Follow-up on application
 
, Posted on 07-Mar-2018


Follow-up on application

You’ve sent in your resume. Now what? Executive job seekers often struggle to know how to appropriately follow up with a potential employer after applying for an open position. Here’s some counselling on how you can follow up properly at each stage of the hiring process. Using these strategies, you can improve your standing as an applicant and increase your odds of landing your desired executive role. After application is first submitted As an individual who strives to lead in an executive capacity, there is always the inclination to dislike the loss of control. However, after you submit your application, the ball will be in the employer’s court. They might not even be reviewing applications for several weeks; or, the hiring managers might have hundreds to review. So this stage of the process is all about patience. Job seekers are frequently advised to call at this stage of the process to check on their status, or even more ambitiously, to try to schedule an interview. But most hiring managers don’t respond well to this tactic. It is typically viewed as overly aggressive and even annoying. After all, it is likely that dozens, if not hundreds, of applicants are applying this same tactic. When dealing with this in such large quantities, it’s no wonder why employers become annoyed by this.

Phone when following up about your job application.

The method for prospective candidates to stand out at this stage of the hiring process isn’t by having an overly aggressive approach. Rather, you’ll be able to stand out by being a highly qualified candidate, presenting a fantastic cover letter, as well as being responsive and considerate. If you feel compelled to reach out to particular hiring manager, it can be acceptable to follow up on one occasion. The key to this interaction is to be as unobtrusive as possible, while still underscoring your interest in the position. This is done not by calling, but by sending a quick email. The following can be used as a template: Good morning/afternoon, “I submitted my application for your __ position __ (timeframe, i.e. two weeks ago), and I just wanted to make sure my materials were received. I also would like to reiterate my interest in the position; I think it could be a great fit, and I’d love to talk with you about it when you’re ready to begin scheduling interviews.” Such a message highlights your interest in the position without interrupting the employer. It also doesn’t demand an immediate response, which demonstrates your poise and consideration of the situation. After an interview The rules change after an interview has taken place. At this stage in the proceedings, you have passed an initial screening. Further, both parties have both invested time in each other. At this juncture, you’re entitled to hear something back from the organization within a reasonable amount of time. Ideally, you would have ended the face-to-face interview by asking the employer on what their timeline appears to be for being in touch with the next steps. If you receive a timeframe and that time passes, then you have the perfect excuse to politely follow up. Do this by simply sending them a quick email; explain that you’re still very interested but understand that hiring can take time, and ask if they have an updated timetable.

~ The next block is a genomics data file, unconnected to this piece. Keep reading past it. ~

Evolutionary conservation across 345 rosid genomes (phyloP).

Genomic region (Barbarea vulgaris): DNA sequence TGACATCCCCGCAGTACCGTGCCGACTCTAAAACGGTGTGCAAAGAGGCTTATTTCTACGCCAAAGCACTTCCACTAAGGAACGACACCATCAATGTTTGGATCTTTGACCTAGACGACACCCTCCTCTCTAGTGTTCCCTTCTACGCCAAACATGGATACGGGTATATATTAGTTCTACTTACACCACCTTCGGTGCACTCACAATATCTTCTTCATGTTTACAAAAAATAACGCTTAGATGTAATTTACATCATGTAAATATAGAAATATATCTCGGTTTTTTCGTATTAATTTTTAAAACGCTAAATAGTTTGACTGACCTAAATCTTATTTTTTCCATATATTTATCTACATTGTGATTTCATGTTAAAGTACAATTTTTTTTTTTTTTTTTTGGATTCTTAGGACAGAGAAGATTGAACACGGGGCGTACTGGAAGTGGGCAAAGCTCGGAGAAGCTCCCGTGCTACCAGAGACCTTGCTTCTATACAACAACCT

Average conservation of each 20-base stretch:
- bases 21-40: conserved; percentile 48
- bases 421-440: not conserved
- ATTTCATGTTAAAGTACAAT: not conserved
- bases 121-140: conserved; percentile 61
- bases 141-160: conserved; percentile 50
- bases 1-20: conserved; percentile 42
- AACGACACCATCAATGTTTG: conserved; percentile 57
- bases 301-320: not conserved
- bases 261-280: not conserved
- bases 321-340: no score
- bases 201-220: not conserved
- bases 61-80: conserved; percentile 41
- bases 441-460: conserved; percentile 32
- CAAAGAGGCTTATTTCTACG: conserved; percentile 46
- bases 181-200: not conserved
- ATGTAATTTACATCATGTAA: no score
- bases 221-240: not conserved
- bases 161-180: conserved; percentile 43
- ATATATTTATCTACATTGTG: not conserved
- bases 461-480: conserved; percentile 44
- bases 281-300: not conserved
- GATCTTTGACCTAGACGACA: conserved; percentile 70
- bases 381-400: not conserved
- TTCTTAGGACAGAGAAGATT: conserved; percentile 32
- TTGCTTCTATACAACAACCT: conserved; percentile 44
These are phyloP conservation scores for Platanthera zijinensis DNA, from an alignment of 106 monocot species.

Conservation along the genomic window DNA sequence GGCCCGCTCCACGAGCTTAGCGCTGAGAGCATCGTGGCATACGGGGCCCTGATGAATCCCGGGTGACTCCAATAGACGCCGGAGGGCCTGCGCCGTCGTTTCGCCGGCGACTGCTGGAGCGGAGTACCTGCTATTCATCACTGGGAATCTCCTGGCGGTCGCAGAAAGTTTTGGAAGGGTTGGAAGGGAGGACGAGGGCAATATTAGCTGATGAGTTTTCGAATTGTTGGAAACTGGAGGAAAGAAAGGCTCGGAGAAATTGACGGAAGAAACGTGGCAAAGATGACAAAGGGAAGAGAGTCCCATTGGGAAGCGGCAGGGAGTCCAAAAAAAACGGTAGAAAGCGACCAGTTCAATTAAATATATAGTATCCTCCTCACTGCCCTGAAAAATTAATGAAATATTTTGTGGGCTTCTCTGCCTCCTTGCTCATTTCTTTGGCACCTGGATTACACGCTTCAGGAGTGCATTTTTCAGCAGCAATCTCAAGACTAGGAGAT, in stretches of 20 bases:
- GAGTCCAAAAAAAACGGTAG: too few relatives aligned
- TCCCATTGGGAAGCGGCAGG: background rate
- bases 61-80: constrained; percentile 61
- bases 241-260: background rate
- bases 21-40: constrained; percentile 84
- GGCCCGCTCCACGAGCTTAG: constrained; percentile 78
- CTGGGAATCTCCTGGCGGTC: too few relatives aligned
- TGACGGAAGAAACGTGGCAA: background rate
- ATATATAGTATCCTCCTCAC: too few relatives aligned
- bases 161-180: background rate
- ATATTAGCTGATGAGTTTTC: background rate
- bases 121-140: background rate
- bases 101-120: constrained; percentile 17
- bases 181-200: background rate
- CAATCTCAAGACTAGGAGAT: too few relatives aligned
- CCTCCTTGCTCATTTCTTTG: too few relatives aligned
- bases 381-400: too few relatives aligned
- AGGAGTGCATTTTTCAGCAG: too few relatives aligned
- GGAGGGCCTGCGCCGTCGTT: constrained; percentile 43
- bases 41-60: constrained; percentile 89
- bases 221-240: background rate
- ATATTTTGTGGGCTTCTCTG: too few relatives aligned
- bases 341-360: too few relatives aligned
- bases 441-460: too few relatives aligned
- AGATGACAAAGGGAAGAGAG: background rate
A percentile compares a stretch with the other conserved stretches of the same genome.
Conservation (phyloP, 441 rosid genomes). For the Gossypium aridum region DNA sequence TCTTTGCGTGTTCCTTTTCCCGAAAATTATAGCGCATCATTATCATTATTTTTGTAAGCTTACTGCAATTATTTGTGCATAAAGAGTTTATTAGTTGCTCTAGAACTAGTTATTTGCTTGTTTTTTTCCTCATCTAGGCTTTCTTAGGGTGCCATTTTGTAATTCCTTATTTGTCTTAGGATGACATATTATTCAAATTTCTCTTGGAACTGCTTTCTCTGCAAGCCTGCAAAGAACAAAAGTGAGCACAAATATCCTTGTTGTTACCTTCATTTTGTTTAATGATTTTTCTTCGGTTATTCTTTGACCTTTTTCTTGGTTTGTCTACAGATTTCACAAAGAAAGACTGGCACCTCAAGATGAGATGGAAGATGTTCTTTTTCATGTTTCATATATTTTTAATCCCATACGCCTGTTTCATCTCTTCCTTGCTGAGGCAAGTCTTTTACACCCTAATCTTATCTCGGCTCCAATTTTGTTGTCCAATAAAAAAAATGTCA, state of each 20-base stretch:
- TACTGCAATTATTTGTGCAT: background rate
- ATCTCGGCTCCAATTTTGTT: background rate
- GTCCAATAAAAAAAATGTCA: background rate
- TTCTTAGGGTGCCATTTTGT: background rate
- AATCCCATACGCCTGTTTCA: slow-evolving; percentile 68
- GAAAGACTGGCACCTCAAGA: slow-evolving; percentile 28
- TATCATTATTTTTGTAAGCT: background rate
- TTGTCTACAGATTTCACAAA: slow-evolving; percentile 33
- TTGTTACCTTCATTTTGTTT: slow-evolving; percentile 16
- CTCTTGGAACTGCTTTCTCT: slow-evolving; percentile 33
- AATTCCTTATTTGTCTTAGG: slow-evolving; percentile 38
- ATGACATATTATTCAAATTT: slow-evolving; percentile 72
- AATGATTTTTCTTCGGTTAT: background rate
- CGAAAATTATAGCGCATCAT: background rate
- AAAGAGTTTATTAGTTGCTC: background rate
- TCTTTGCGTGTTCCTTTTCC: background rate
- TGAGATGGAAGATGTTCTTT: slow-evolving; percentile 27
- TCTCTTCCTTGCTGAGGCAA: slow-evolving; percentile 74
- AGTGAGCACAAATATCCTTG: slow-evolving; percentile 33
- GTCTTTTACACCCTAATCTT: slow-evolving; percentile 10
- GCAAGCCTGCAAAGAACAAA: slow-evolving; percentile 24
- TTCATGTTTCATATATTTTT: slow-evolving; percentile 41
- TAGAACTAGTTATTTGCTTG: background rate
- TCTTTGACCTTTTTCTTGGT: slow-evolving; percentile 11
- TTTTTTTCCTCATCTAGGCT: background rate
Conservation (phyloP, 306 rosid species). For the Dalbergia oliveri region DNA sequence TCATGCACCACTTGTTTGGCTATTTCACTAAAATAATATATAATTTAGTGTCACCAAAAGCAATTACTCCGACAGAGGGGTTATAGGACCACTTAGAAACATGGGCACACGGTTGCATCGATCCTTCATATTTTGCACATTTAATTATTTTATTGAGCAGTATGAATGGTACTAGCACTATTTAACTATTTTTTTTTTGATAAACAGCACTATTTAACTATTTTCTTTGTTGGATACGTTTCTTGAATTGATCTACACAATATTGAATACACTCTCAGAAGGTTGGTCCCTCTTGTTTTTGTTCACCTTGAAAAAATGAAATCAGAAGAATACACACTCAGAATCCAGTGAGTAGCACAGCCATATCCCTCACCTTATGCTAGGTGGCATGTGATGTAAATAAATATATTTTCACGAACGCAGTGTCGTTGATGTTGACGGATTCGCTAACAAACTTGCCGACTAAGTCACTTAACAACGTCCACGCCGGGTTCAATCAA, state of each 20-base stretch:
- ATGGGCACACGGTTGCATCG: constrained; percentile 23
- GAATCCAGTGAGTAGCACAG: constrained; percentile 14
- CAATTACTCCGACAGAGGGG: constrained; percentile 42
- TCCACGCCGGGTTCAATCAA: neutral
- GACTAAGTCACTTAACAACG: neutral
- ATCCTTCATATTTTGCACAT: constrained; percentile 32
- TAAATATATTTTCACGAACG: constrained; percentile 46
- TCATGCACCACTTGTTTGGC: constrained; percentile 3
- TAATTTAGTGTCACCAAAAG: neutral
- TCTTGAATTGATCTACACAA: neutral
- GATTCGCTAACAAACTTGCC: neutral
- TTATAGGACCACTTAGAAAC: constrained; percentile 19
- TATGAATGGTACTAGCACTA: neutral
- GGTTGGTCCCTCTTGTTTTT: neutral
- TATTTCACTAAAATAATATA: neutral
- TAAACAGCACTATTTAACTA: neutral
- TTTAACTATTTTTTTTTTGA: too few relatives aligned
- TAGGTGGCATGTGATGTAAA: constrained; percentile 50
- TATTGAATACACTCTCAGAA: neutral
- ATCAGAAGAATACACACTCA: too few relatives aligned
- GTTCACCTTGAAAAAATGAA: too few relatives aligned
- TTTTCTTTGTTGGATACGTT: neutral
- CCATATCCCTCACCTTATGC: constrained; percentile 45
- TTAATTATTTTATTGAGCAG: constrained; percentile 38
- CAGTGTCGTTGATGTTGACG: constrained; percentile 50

If the organization cannot provide an approximate timetable during the interview, it is then appropriate to follow up within a week or two of your interview. Again, reinforce your interest and politely inquire as to what they expect their timeline for a decision to be. The main component of any follow-up you may notice is that you’re not just asking for an update on how things are going. That sort of inquiry is not as likely to produce useful information; it is also easier for employers to ignore, especially if the employer doesn’t have anything new to provide you. Instead, ask for some more specific, such as a timeline.